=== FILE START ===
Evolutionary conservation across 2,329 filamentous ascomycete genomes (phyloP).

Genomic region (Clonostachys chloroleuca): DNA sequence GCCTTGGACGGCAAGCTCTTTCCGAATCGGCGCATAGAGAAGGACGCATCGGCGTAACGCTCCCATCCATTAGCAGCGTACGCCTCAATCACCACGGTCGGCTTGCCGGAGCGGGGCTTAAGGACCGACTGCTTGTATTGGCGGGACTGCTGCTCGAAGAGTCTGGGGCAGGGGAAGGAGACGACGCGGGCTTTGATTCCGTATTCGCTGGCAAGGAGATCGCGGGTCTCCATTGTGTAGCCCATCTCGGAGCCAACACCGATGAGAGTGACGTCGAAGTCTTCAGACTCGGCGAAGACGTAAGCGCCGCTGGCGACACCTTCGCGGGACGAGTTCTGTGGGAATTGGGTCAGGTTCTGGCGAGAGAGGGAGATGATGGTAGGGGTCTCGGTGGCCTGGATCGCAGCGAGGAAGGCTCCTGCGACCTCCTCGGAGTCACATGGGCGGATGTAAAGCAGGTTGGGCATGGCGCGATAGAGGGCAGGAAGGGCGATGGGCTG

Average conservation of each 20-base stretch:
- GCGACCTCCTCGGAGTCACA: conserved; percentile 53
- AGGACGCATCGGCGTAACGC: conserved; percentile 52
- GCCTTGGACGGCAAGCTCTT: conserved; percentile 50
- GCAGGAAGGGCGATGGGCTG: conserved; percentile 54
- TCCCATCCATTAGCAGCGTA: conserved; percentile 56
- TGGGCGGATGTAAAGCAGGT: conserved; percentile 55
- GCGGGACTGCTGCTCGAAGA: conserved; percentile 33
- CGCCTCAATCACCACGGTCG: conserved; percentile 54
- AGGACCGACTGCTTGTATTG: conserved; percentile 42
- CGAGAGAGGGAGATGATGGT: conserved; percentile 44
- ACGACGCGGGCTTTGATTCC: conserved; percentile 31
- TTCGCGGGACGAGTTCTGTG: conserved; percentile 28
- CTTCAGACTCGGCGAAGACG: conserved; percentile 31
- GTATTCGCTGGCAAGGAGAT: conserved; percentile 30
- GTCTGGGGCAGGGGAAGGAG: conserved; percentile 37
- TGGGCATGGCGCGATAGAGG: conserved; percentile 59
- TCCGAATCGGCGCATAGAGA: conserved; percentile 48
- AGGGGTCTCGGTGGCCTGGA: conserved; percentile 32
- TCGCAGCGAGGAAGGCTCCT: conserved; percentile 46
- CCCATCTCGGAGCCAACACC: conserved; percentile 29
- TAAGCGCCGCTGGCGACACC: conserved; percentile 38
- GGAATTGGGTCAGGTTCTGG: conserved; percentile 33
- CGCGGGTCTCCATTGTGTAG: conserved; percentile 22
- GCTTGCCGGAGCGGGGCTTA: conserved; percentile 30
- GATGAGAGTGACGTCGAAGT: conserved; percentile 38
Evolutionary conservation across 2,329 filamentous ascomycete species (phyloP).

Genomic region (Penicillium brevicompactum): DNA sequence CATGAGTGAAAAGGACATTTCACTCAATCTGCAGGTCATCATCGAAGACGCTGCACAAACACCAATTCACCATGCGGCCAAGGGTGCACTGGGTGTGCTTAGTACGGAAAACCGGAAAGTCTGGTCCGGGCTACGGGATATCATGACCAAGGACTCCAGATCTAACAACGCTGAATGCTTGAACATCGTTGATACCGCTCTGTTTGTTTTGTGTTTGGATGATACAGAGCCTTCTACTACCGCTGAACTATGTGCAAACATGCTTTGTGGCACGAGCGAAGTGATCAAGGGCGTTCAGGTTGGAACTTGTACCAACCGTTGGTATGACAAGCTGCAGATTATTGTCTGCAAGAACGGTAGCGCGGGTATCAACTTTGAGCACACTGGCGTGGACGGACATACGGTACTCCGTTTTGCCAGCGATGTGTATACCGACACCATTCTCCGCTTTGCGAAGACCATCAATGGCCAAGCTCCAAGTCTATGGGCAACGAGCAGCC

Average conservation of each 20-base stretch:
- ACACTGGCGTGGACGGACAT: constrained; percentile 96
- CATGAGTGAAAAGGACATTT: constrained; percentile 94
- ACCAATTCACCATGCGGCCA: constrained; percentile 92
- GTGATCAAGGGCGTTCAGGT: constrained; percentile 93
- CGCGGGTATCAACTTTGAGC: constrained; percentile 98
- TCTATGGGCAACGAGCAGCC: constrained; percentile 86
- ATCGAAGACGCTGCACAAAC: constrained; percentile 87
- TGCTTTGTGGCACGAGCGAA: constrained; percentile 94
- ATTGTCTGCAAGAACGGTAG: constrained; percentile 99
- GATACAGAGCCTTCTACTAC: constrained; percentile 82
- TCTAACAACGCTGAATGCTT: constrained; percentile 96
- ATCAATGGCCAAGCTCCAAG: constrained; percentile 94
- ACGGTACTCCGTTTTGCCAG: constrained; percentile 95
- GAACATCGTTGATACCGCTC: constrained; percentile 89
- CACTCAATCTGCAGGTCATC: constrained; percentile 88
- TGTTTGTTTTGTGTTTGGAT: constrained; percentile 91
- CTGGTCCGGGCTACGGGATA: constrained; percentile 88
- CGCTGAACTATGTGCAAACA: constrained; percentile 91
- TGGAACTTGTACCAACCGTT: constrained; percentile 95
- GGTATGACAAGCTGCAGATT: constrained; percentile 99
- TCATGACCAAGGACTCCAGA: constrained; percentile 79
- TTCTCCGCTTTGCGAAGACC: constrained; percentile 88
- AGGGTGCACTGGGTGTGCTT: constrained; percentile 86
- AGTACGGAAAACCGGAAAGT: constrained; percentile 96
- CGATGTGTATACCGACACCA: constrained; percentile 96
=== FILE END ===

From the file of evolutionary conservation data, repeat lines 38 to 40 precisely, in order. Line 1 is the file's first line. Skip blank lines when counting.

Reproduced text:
- ATCGAAGACGCTGCACAAAC: constrained; percentile 87
- TGCTTTGTGGCACGAGCGAA: constrained; percentile 94
- ATTGTCTGCAAGAACGGTAG: constrained; percentile 99